The most significant problem with e-mail in every organization I have ever seen is the sheer volume of notes. So many people find it impossible to keep up with the tidal wave of communication coming at them every day. It is a major source of stress, and it hampers good communication because when people are submerged in notes, they do not read the important ones.
I have worked in numerous organizations helping leaders improve their e-mail habits, which also improves the performance of their entire organization. It is possible to reduce the volume of e-mails in an organization by more then 30% with only 4 hours of training. I know this because I have done it several times. All that is needed is for the group to focus on the issues of e-mail problems they have and create a set of ground rules for their group.
The interesting thing is that the ground rules are really very simple, and most of us would say they are common knowledge. Unfortunately in most organizations they are not common practice, so by creating a set of specific rules that are to be used the majority of the time (and there can be rare exceptions) this easily cuts the volume by at least 30% right off the bat.
I recommend that groups create their own set of rules rather than handing them as set of rules made by me. Reason: When the group figures out how to word a concept and agrees to follow it as a rule, it has much more power than any list I could provide. But, for illustration, here are just a few rules that will cut the volume down quickly. You might adopt these rules or make some of your own up.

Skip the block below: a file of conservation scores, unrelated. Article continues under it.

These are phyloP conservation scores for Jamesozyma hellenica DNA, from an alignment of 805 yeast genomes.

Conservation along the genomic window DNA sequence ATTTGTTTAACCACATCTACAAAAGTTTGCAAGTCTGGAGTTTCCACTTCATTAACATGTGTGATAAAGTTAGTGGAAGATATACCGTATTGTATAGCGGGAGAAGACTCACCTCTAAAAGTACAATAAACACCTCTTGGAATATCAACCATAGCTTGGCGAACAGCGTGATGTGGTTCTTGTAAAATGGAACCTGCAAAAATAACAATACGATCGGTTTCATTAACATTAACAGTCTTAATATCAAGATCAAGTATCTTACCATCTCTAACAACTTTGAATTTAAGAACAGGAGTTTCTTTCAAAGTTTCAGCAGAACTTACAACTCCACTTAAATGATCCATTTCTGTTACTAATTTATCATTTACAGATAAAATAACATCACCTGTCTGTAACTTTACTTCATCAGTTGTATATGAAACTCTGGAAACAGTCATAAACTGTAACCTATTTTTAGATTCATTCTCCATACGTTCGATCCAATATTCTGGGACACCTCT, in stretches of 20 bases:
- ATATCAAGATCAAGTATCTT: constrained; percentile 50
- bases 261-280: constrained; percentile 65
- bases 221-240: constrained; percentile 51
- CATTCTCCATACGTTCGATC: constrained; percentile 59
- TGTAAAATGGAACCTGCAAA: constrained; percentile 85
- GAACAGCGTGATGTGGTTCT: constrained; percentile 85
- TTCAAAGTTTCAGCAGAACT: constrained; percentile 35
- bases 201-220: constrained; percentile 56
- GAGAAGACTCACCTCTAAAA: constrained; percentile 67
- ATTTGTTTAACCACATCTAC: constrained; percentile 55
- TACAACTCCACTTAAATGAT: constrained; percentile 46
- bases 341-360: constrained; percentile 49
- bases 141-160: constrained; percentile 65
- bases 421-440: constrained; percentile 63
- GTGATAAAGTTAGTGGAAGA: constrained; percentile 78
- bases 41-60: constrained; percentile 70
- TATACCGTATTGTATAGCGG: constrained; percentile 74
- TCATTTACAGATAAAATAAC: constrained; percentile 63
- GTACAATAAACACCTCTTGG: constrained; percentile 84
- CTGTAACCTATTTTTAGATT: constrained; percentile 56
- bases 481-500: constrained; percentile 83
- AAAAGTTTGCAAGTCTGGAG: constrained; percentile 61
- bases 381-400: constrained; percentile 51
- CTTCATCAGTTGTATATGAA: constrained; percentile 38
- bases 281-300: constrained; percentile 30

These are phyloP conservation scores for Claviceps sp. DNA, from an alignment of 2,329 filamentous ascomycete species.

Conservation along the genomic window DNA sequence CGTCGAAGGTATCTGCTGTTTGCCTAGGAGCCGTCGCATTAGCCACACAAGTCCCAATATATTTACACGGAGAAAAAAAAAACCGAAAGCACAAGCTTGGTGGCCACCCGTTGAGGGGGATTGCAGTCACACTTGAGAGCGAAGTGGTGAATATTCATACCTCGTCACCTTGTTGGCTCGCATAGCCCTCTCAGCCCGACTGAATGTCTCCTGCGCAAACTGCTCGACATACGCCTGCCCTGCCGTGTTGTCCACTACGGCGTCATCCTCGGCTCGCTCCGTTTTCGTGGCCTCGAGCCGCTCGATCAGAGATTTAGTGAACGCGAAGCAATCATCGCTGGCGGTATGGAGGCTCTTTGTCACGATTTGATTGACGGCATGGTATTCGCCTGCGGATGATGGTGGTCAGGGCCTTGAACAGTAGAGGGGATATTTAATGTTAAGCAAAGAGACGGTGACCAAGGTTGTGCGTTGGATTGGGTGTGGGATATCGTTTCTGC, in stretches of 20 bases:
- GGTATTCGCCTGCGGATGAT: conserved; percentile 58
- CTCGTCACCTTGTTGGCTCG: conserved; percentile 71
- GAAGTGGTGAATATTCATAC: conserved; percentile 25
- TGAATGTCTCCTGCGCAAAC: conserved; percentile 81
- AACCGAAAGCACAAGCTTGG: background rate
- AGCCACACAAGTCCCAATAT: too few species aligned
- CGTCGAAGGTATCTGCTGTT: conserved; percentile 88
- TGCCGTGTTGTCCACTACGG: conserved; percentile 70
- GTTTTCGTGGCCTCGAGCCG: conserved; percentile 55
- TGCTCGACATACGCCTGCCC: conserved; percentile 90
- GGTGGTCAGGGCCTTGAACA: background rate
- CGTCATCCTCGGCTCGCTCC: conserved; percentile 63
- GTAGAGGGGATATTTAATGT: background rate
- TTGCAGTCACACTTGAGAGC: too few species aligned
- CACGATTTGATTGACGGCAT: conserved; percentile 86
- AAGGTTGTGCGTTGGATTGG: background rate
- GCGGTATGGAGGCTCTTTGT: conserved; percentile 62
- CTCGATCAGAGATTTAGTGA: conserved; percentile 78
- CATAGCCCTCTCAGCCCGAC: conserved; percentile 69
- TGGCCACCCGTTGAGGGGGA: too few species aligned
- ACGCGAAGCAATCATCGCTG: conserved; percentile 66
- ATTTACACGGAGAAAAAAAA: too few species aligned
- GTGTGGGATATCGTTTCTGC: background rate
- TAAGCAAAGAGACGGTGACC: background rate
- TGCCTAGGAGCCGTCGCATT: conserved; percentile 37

• Do not participate in any jokes or cartoons at work. Simply do not forward any of these.
• Never use the “reply all” function unless it is absolutely necessary.
• Do not use a standard distribution list unless it is required by the note.
• If a note requires an answer, put a flag in the subject to that effect.
• Keep all notes to less than one page length.
• Use attachments sparingly.
• Spell out action items clearly – who does what by when.
• Use bullets for lists of items more than three in length.
There are many more possible rules. I recommend any organization brainstorm the possibilities and select 10 or so to use. If you do this, you will be amazed at the productivity improvement that is immediately returned to the organization. I know this because I have been able to help groups do it with only a half day of training. It really does work, and people really love it.